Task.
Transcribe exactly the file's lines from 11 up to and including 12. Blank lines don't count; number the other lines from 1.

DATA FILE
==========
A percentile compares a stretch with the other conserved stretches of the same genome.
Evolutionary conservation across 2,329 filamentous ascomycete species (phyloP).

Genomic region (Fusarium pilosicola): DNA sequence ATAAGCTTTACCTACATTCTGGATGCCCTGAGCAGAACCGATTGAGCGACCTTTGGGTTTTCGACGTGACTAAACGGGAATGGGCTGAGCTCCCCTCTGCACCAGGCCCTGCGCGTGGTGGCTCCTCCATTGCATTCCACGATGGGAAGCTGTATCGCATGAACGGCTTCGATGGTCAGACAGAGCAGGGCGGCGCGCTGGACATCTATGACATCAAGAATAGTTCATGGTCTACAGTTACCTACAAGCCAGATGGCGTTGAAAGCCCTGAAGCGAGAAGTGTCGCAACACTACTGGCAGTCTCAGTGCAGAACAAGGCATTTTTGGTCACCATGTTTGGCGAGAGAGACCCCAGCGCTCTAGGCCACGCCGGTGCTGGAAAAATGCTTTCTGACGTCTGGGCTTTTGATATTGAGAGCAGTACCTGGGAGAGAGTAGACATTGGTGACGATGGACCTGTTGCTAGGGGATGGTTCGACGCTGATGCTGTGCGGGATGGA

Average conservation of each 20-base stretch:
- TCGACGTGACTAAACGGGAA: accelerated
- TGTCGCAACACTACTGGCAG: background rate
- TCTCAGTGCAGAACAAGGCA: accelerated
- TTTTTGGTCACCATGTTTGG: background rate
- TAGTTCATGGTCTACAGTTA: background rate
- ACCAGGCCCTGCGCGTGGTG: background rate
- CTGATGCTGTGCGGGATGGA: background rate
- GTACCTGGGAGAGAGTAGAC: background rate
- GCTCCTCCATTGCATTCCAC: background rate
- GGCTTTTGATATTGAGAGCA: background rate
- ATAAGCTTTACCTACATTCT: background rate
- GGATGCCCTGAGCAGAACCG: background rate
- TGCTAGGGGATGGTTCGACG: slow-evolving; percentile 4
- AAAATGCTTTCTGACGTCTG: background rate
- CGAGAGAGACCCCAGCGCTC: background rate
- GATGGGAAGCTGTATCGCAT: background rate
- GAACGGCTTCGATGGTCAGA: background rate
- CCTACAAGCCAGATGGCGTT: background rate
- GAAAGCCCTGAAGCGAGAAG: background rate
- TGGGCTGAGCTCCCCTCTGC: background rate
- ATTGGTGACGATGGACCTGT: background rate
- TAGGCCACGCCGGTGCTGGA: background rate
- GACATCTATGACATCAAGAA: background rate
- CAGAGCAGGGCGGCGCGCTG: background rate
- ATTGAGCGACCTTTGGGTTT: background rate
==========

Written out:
- CTGATGCTGTGCGGGATGGA: background rate
- GTACCTGGGAGAGAGTAGAC: background rate